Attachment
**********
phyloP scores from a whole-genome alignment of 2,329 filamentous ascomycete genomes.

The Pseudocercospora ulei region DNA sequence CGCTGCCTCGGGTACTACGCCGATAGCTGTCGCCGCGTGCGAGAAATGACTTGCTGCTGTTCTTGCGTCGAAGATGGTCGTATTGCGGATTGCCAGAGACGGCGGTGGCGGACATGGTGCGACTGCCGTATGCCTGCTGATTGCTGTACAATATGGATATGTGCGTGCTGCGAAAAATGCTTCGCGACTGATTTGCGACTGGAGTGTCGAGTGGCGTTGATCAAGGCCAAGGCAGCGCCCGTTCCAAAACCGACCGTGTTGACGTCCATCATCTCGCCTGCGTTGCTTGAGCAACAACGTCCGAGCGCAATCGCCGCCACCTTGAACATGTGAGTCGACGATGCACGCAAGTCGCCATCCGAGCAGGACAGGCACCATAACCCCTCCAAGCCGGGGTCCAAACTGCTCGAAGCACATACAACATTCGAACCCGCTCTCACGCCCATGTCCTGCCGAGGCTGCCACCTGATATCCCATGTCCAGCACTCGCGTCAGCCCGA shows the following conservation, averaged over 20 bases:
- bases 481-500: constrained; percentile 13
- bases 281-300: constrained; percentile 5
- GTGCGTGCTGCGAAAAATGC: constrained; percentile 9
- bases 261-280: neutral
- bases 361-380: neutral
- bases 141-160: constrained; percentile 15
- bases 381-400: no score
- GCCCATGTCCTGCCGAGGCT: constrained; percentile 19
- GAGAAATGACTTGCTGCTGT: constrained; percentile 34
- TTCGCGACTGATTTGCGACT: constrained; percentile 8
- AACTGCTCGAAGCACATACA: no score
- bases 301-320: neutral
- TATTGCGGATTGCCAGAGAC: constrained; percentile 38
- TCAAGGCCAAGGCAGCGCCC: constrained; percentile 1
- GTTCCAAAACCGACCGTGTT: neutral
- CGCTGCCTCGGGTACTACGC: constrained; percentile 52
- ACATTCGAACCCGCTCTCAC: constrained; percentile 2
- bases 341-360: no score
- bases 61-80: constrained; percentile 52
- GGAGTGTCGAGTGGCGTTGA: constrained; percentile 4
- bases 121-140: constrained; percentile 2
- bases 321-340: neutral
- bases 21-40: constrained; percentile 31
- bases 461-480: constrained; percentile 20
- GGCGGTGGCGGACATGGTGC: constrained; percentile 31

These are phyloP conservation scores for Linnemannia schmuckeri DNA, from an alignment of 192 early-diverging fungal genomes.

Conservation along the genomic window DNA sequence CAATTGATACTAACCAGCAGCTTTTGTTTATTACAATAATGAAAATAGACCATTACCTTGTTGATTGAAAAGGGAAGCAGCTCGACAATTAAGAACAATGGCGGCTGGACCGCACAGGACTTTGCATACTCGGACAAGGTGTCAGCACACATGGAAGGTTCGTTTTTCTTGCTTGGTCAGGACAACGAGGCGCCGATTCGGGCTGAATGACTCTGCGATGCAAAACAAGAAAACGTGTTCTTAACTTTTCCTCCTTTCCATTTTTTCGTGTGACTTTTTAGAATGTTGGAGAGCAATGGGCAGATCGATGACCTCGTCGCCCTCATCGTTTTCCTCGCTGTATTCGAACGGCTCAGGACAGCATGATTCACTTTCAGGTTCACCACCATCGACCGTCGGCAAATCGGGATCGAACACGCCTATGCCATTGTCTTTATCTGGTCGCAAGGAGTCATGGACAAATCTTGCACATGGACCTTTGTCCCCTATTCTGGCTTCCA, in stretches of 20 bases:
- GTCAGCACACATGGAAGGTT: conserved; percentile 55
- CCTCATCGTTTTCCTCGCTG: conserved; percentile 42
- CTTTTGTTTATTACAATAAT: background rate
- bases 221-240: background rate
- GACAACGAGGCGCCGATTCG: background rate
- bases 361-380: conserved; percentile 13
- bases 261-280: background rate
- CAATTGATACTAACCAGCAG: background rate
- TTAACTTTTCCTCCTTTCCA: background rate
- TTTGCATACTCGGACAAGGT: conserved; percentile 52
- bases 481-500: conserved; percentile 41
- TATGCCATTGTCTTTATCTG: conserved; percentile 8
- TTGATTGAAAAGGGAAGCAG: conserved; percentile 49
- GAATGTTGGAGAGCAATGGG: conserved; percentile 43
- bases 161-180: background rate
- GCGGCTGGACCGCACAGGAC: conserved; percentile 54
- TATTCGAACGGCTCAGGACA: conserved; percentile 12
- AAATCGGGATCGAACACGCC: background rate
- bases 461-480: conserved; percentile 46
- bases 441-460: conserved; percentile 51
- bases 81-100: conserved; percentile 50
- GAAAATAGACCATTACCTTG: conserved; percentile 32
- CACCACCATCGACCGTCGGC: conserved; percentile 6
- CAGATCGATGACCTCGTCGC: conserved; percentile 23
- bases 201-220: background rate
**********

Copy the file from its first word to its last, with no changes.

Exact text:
phyloP scores from a whole-genome alignment of 2,329 filamentous ascomycete genomes.

The Pseudocercospora ulei region DNA sequence CGCTGCCTCGGGTACTACGCCGATAGCTGTCGCCGCGTGCGAGAAATGACTTGCTGCTGTTCTTGCGTCGAAGATGGTCGTATTGCGGATTGCCAGAGACGGCGGTGGCGGACATGGTGCGACTGCCGTATGCCTGCTGATTGCTGTACAATATGGATATGTGCGTGCTGCGAAAAATGCTTCGCGACTGATTTGCGACTGGAGTGTCGAGTGGCGTTGATCAAGGCCAAGGCAGCGCCCGTTCCAAAACCGACCGTGTTGACGTCCATCATCTCGCCTGCGTTGCTTGAGCAACAACGTCCGAGCGCAATCGCCGCCACCTTGAACATGTGAGTCGACGATGCACGCAAGTCGCCATCCGAGCAGGACAGGCACCATAACCCCTCCAAGCCGGGGTCCAAACTGCTCGAAGCACATACAACATTCGAACCCGCTCTCACGCCCATGTCCTGCCGAGGCTGCCACCTGATATCCCATGTCCAGCACTCGCGTCAGCCCGA shows the following conservation, averaged over 20 bases:
- bases 481-500: constrained; percentile 13
- bases 281-300: constrained; percentile 5
- GTGCGTGCTGCGAAAAATGC: constrained; percentile 9
- bases 261-280: neutral
- bases 361-380: neutral
- bases 141-160: constrained; percentile 15
- bases 381-400: no score
- GCCCATGTCCTGCCGAGGCT: constrained; percentile 19
- GAGAAATGACTTGCTGCTGT: constrained; percentile 34
- TTCGCGACTGATTTGCGACT: constrained; percentile 8
- AACTGCTCGAAGCACATACA: no score
- bases 301-320: neutral
- TATTGCGGATTGCCAGAGAC: constrained; percentile 38
- TCAAGGCCAAGGCAGCGCCC: constrained; percentile 1
- GTTCCAAAACCGACCGTGTT: neutral
- CGCTGCCTCGGGTACTACGC: constrained; percentile 52
- ACATTCGAACCCGCTCTCAC: constrained; percentile 2
- bases 341-360: no score
- bases 61-80: constrained; percentile 52
- GGAGTGTCGAGTGGCGTTGA: constrained; percentile 4
- bases 121-140: constrained; percentile 2
- bases 321-340: neutral
- bases 21-40: constrained; percentile 31
- bases 461-480: constrained; percentile 20
- GGCGGTGGCGGACATGGTGC: constrained; percentile 31

These are phyloP conservation scores for Linnemannia schmuckeri DNA, from an alignment of 192 early-diverging fungal genomes.

Conservation along the genomic window DNA sequence CAATTGATACTAACCAGCAGCTTTTGTTTATTACAATAATGAAAATAGACCATTACCTTGTTGATTGAAAAGGGAAGCAGCTCGACAATTAAGAACAATGGCGGCTGGACCGCACAGGACTTTGCATACTCGGACAAGGTGTCAGCACACATGGAAGGTTCGTTTTTCTTGCTTGGTCAGGACAACGAGGCGCCGATTCGGGCTGAATGACTCTGCGATGCAAAACAAGAAAACGTGTTCTTAACTTTTCCTCCTTTCCATTTTTTCGTGTGACTTTTTAGAATGTTGGAGAGCAATGGGCAGATCGATGACCTCGTCGCCCTCATCGTTTTCCTCGCTGTATTCGAACGGCTCAGGACAGCATGATTCACTTTCAGGTTCACCACCATCGACCGTCGGCAAATCGGGATCGAACACGCCTATGCCATTGTCTTTATCTGGTCGCAAGGAGTCATGGACAAATCTTGCACATGGACCTTTGTCCCCTATTCTGGCTTCCA, in stretches of 20 bases:
- GTCAGCACACATGGAAGGTT: conserved; percentile 55
- CCTCATCGTTTTCCTCGCTG: conserved; percentile 42
- CTTTTGTTTATTACAATAAT: background rate
- bases 221-240: background rate
- GACAACGAGGCGCCGATTCG: background rate
- bases 361-380: conserved; percentile 13
- bases 261-280: background rate
- CAATTGATACTAACCAGCAG: background rate
- TTAACTTTTCCTCCTTTCCA: background rate
- TTTGCATACTCGGACAAGGT: conserved; percentile 52
- bases 481-500: conserved; percentile 41
- TATGCCATTGTCTTTATCTG: conserved; percentile 8
- TTGATTGAAAAGGGAAGCAG: conserved; percentile 49
- GAATGTTGGAGAGCAATGGG: conserved; percentile 43
- bases 161-180: background rate
- GCGGCTGGACCGCACAGGAC: conserved; percentile 54
- TATTCGAACGGCTCAGGACA: conserved; percentile 12
- AAATCGGGATCGAACACGCC: background rate
- bases 461-480: conserved; percentile 46
- bases 441-460: conserved; percentile 51
- bases 81-100: conserved; percentile 50
- GAAAATAGACCATTACCTTG: conserved; percentile 32
- CACCACCATCGACCGTCGGC: conserved; percentile 6
- CAGATCGATGACCTCGTCGC: conserved; percentile 23
- bases 201-220: background rate